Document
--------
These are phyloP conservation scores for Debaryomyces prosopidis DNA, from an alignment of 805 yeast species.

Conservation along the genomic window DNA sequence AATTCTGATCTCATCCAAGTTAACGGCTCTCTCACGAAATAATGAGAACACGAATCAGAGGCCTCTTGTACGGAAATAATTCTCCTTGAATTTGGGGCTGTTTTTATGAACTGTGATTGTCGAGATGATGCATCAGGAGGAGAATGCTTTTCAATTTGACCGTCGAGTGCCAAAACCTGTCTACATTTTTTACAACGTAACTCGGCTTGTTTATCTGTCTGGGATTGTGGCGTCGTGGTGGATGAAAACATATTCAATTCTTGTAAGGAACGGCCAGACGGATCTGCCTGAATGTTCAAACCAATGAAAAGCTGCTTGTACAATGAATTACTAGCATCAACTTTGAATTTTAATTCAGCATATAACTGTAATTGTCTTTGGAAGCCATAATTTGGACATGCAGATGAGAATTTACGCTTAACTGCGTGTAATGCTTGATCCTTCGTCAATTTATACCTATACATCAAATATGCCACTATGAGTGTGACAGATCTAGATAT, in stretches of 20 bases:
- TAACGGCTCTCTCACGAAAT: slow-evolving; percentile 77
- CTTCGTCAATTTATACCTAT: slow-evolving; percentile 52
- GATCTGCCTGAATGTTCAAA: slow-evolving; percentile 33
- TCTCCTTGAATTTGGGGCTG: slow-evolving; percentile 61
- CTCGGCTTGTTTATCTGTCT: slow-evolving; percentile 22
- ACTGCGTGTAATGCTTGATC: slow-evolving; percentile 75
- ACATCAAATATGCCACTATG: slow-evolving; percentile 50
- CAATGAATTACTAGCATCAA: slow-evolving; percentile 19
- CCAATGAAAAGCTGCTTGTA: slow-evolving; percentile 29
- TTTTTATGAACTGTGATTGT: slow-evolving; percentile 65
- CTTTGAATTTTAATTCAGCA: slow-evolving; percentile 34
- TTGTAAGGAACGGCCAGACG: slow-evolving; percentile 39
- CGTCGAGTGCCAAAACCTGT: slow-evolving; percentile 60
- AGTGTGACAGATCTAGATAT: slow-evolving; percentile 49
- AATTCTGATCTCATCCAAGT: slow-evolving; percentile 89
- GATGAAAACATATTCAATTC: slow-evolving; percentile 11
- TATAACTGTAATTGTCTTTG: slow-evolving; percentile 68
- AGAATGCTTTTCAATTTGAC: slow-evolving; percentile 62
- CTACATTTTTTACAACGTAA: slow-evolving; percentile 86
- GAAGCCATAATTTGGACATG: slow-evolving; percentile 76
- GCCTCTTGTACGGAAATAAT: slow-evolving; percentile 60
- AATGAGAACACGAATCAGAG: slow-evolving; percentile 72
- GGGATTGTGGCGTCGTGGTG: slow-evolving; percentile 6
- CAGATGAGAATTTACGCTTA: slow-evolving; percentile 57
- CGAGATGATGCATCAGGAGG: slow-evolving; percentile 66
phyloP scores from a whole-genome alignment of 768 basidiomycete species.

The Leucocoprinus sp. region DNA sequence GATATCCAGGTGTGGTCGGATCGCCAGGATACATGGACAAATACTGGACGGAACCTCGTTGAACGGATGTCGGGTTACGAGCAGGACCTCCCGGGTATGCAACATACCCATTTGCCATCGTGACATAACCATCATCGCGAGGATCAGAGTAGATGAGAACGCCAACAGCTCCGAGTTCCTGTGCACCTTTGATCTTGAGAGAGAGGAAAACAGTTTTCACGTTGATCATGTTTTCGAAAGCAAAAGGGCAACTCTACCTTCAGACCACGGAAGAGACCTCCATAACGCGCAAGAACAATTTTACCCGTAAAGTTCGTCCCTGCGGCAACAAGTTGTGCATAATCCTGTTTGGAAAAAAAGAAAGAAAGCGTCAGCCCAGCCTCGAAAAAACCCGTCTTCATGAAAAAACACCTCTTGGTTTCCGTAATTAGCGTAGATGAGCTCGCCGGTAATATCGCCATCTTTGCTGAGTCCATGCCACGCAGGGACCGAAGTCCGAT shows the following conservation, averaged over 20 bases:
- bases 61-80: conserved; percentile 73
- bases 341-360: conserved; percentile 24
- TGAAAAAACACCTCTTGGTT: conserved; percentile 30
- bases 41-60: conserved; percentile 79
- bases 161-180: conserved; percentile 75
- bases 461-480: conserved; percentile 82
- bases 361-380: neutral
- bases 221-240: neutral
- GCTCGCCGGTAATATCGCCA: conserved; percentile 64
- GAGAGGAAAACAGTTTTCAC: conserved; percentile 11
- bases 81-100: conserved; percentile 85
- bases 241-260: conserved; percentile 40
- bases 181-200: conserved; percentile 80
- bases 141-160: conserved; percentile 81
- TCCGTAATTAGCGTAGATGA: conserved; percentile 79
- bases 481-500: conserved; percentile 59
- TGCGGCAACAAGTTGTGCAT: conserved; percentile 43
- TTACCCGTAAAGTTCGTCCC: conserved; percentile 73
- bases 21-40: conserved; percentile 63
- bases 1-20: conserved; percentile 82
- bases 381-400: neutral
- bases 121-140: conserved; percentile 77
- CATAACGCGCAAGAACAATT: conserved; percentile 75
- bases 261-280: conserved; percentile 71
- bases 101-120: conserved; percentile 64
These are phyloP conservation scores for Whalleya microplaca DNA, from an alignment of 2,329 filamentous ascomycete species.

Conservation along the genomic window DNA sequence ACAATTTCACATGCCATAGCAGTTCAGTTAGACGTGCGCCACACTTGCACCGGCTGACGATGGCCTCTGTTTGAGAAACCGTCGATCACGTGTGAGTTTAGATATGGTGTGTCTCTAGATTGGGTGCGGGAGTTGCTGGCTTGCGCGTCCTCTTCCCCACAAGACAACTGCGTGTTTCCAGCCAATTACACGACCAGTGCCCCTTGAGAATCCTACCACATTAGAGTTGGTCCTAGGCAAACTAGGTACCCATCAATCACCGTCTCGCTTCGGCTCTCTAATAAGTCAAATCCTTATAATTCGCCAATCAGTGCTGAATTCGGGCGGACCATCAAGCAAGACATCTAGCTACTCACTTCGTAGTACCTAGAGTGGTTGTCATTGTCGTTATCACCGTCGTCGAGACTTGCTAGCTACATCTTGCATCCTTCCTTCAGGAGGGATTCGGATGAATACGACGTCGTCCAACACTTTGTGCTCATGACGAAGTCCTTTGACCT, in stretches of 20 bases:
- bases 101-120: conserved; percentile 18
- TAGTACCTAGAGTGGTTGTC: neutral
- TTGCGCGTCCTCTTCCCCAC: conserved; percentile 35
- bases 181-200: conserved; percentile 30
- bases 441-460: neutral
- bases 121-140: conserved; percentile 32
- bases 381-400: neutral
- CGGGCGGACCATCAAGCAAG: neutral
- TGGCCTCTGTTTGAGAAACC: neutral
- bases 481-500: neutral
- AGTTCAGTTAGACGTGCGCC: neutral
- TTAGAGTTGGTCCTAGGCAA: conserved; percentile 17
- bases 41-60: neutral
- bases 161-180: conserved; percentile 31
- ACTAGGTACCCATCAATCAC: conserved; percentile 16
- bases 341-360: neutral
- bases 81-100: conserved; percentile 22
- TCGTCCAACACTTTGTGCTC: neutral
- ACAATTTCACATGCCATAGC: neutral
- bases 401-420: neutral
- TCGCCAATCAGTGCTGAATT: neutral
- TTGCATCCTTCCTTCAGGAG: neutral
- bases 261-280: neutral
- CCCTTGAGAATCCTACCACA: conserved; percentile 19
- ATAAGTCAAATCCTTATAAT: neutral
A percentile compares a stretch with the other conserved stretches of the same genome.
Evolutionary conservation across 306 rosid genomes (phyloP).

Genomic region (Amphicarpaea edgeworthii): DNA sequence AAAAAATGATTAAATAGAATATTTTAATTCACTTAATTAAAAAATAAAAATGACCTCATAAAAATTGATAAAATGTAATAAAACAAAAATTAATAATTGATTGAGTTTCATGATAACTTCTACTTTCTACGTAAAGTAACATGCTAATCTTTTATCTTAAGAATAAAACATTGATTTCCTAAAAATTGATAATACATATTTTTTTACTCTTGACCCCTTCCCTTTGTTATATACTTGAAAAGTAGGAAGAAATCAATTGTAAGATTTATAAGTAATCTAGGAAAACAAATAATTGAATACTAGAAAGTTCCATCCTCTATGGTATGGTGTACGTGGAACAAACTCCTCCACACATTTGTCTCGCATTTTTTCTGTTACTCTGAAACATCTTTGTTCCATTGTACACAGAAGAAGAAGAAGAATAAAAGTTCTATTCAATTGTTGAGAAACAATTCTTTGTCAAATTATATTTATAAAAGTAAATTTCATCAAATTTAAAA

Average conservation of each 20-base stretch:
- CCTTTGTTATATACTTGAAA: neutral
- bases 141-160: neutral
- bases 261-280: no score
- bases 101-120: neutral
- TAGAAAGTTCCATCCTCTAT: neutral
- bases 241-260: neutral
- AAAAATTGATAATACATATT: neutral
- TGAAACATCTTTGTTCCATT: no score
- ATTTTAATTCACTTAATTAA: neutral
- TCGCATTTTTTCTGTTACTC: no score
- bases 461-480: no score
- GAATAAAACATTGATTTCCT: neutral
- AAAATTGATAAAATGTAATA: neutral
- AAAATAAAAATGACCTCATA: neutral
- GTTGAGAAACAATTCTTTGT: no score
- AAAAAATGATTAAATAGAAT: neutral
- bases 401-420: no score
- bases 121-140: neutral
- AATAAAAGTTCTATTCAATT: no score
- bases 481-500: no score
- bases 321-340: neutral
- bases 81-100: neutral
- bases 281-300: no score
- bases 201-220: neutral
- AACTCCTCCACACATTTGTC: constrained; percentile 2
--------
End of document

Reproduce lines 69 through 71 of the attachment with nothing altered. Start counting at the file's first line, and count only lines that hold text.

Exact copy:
- bases 41-60: neutral
- bases 161-180: conserved; percentile 31
- ACTAGGTACCCATCAATCAC: conserved; percentile 16